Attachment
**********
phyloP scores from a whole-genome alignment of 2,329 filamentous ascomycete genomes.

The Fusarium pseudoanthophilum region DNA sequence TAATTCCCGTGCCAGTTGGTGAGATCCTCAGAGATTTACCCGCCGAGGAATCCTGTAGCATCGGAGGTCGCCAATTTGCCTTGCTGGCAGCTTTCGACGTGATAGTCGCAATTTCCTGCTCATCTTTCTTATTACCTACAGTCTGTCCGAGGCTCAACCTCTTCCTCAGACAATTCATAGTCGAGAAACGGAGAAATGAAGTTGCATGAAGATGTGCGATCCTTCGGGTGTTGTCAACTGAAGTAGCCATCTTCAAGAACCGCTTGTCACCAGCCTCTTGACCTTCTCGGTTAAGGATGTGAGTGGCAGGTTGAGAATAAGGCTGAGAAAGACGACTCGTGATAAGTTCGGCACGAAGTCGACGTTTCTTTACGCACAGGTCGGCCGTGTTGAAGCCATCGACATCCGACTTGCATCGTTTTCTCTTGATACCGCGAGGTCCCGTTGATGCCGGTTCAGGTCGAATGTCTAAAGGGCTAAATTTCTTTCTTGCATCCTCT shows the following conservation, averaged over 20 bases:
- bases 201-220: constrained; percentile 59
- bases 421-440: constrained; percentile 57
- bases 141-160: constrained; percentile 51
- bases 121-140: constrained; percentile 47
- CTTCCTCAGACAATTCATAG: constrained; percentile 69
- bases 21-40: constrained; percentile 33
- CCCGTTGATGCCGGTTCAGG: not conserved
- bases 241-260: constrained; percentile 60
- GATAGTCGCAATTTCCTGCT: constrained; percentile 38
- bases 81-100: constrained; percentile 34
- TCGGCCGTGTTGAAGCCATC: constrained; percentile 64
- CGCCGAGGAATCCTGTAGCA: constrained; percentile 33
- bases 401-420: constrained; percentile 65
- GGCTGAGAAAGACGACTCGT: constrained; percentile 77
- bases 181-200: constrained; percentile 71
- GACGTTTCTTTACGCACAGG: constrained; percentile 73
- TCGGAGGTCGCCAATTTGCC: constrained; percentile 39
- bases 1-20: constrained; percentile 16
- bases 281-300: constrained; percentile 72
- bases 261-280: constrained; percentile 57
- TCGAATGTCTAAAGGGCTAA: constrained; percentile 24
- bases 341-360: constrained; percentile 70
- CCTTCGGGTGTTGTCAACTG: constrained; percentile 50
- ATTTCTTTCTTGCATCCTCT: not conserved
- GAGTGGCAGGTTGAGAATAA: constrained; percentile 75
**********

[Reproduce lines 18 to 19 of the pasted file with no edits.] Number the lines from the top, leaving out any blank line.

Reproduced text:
- GACGTTTCTTTACGCACAGG: constrained; percentile 73
- TCGGAGGTCGCCAATTTGCC: constrained; percentile 39